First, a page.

Monday, April 18, 2016

The Same. But different.

Recently a friend and fellow photographer invited a small group of us to spend the day creating 8x10 wet-plate collodion images. I'd seen, but never done it, so it was great to finally dive in to the dark and the smells and have a go.

Working in red tinted near darkness we carefully prepared to turn a flat piece of tin into a one-off slice of time. Collodion solution is poured and distributed thinly and evenly first. The collodion covered plate is then immersed in a bath of Silver Nitrate solution to become light-sensitive before loading into a light-tight plate holder.

All this is before you even get to the camera. It's called "wet plate collodion" because the wet plate cannot be allowed to dry at any point in the process. If you're smart, you'll have briefed your model (ie obliging wife) before preparing the plate. It's easier to wrangle a model and an 8x10 plate camera into position to compose and an image on a back-to-front ground glass plate without the pressure of your medium of choice drying out at your feet!

So, with plate prepared, scene composed, model holding position, wet plate in the camera, and the lens cap firmly on, it's nearly time to take the shot. One last check of exposure using a light meter or handy mobile phone app (modern technology is allowed) and we have an exposure time of 10 seconds. (The ISO speed equivalent of the collodion process is generally taken to be ISO 5 (ish) so even on a bright day, exposures times are measured in whole seconds.) And… 3..2..1.. Lens cap OFF… one-thousand-and-one… one-thousand-and-two………..one-thousand-and-ten.. Lens cap ON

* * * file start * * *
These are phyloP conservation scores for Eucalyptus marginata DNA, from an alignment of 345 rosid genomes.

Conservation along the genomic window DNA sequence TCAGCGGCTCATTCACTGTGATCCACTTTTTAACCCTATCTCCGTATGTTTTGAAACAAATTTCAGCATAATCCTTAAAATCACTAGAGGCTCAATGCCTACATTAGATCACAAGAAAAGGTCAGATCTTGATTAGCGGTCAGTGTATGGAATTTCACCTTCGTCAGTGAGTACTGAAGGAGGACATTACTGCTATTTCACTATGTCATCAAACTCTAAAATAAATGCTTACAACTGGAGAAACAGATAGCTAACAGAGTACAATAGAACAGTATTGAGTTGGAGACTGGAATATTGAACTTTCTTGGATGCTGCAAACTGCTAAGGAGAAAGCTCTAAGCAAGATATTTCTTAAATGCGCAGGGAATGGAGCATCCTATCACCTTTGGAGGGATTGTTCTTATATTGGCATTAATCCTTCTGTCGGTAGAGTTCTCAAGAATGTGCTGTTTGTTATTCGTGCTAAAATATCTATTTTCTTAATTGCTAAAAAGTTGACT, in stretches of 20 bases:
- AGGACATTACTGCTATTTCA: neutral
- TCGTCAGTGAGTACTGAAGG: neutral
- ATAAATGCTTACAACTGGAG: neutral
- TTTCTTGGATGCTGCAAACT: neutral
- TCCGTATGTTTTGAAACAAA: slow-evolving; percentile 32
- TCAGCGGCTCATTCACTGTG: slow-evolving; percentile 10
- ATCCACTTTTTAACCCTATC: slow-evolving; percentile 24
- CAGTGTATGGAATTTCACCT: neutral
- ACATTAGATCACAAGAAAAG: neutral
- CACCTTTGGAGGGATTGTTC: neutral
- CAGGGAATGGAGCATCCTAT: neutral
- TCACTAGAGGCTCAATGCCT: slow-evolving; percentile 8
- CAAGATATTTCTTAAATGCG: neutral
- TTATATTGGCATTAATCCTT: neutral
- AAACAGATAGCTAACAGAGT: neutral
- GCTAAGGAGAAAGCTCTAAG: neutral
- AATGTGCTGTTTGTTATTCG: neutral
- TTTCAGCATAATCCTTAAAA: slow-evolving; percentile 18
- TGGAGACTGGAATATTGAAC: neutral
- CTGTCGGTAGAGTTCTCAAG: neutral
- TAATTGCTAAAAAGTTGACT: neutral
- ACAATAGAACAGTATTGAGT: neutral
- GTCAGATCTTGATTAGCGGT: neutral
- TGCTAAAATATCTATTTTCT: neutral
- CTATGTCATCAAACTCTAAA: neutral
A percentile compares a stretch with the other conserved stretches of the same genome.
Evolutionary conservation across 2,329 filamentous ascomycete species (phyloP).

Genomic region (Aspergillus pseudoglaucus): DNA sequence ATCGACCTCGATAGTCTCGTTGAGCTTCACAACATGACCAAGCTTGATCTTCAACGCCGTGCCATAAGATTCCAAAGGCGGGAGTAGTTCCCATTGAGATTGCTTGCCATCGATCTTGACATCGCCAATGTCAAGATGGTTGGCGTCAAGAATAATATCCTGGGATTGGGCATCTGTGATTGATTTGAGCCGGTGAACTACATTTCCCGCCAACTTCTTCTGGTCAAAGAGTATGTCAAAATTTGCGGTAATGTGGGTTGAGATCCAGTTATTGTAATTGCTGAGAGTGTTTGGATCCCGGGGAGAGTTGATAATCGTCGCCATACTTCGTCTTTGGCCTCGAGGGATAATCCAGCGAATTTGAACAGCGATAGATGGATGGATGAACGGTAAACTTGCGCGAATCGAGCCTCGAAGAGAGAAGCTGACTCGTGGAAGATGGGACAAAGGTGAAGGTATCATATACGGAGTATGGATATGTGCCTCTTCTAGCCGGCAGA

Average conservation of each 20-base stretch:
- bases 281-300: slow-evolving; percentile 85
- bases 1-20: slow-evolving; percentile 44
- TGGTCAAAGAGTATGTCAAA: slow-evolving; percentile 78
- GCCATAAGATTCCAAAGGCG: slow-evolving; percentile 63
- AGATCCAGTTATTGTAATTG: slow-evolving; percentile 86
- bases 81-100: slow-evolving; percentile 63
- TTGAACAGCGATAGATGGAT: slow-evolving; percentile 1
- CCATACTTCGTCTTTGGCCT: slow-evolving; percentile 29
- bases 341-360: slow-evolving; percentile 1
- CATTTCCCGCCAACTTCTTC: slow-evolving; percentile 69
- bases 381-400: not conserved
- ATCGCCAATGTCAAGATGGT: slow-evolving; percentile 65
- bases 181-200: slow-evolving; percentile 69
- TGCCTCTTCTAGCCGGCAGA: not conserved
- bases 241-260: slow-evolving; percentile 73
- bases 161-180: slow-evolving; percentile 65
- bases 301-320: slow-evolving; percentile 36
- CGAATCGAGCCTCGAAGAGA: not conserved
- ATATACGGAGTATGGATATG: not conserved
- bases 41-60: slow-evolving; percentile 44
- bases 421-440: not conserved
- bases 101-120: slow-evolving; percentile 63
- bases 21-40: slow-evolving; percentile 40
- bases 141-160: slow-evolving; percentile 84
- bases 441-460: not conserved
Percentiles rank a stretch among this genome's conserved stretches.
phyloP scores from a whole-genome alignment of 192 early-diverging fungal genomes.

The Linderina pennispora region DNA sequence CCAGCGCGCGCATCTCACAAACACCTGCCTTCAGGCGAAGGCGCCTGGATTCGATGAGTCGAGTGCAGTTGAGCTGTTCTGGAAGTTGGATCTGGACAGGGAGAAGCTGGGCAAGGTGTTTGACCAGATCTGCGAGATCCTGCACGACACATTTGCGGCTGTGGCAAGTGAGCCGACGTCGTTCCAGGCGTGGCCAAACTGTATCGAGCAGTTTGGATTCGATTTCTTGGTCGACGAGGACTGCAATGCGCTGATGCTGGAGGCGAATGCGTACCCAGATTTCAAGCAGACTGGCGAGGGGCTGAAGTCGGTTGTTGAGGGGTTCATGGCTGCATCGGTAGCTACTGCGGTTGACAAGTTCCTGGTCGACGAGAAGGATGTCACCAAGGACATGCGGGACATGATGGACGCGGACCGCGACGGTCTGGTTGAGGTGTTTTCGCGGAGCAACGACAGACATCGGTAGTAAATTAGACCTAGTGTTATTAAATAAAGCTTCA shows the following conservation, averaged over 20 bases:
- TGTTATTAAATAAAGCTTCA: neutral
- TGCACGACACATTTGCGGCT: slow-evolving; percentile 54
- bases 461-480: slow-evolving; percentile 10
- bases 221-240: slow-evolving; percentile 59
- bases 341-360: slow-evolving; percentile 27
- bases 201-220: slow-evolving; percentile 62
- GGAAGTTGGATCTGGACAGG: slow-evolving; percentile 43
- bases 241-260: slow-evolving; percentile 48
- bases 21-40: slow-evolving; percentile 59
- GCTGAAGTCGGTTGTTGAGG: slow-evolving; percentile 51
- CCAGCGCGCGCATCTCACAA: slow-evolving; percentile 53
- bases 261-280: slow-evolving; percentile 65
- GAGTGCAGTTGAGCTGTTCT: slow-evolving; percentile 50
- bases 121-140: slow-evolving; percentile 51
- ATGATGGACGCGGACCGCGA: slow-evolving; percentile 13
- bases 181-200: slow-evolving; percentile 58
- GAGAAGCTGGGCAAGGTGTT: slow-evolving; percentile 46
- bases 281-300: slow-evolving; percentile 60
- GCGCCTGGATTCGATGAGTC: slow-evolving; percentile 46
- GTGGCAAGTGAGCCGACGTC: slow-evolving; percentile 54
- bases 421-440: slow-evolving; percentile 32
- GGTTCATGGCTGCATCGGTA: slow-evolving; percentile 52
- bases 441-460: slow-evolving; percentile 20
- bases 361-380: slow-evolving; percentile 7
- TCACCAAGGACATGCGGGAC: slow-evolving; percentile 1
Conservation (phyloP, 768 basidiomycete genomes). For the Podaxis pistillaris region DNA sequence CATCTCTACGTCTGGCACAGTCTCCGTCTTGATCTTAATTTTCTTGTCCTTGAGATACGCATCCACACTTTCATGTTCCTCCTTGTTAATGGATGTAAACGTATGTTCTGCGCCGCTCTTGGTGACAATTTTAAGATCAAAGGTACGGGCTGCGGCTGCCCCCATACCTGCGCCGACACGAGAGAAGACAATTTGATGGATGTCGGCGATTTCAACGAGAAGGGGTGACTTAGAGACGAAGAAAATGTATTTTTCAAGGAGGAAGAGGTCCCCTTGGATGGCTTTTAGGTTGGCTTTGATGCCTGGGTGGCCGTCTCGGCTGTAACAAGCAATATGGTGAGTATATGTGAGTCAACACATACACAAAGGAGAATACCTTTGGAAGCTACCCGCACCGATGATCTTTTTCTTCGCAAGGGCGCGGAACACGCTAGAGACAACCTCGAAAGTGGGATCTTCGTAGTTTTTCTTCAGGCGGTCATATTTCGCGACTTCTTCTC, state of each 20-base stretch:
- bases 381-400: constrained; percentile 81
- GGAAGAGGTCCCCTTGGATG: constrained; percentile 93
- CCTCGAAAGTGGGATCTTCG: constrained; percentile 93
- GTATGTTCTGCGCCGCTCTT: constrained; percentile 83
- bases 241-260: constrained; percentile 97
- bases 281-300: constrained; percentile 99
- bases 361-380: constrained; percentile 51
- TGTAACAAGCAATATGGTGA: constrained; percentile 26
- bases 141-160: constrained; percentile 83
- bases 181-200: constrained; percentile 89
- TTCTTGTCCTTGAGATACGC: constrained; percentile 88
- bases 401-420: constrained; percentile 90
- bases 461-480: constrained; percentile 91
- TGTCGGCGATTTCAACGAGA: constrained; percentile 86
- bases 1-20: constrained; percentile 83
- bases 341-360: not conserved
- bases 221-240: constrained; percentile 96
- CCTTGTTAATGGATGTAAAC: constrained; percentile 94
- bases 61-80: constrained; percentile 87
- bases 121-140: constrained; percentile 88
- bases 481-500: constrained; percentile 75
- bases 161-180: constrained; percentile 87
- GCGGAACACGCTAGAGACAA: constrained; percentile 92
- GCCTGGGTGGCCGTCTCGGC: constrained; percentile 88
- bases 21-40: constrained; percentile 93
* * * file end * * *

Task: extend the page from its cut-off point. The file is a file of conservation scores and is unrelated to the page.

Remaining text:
And back into the dark room (or, in our case a very sturdy, dark red, ice fishing tent) to remove the plate from the holder for more careful pouring. This time developer has to be distributed over the exposed plate as quickly and evenly as possible to avoid over/under developing different areas. It's imperceptible at first, but when it starts the image seems to accelerate towards black. It's a mesmerizing process, so it was good to have Gordon, our helpful instructor, on hand to yell "Now. Stop it now!" as a reminder to stop the development by sluicing water over the plate.

The plate and image can now be viewed in daylight and if everything has gone to plan, fixed to prevent any further development and thoroughly rinsed and dried.

Switching from cameras that can shoot up to 10 frames per second and show the results instantly to a process that works around 1 frame per hour is a big change. But it’s a change that forces you to slow right down and consider all the details and parameters before (hopefully) changing the significance of that small sheet of tin (or glass, other wet-plate media are available). It also made me remember that the satisfaction of taking/creating pictures is the same regardless of the medium, and that there is a lot of fun to be had in investigating all the different routes to those final images.

So, a huge thanks to Gordon (and Melanie) for both the access to the kit, and the time and patience in walking us through the ins and outs of the wet-plate collodion process.

Finally, as it was a day of "alternative" processes, I documented the proceedings by freelensing all my images with a5D mkII and my busted old 50mm f1.8 at ~ISO12800(!) The full set from the day is on flickr here.


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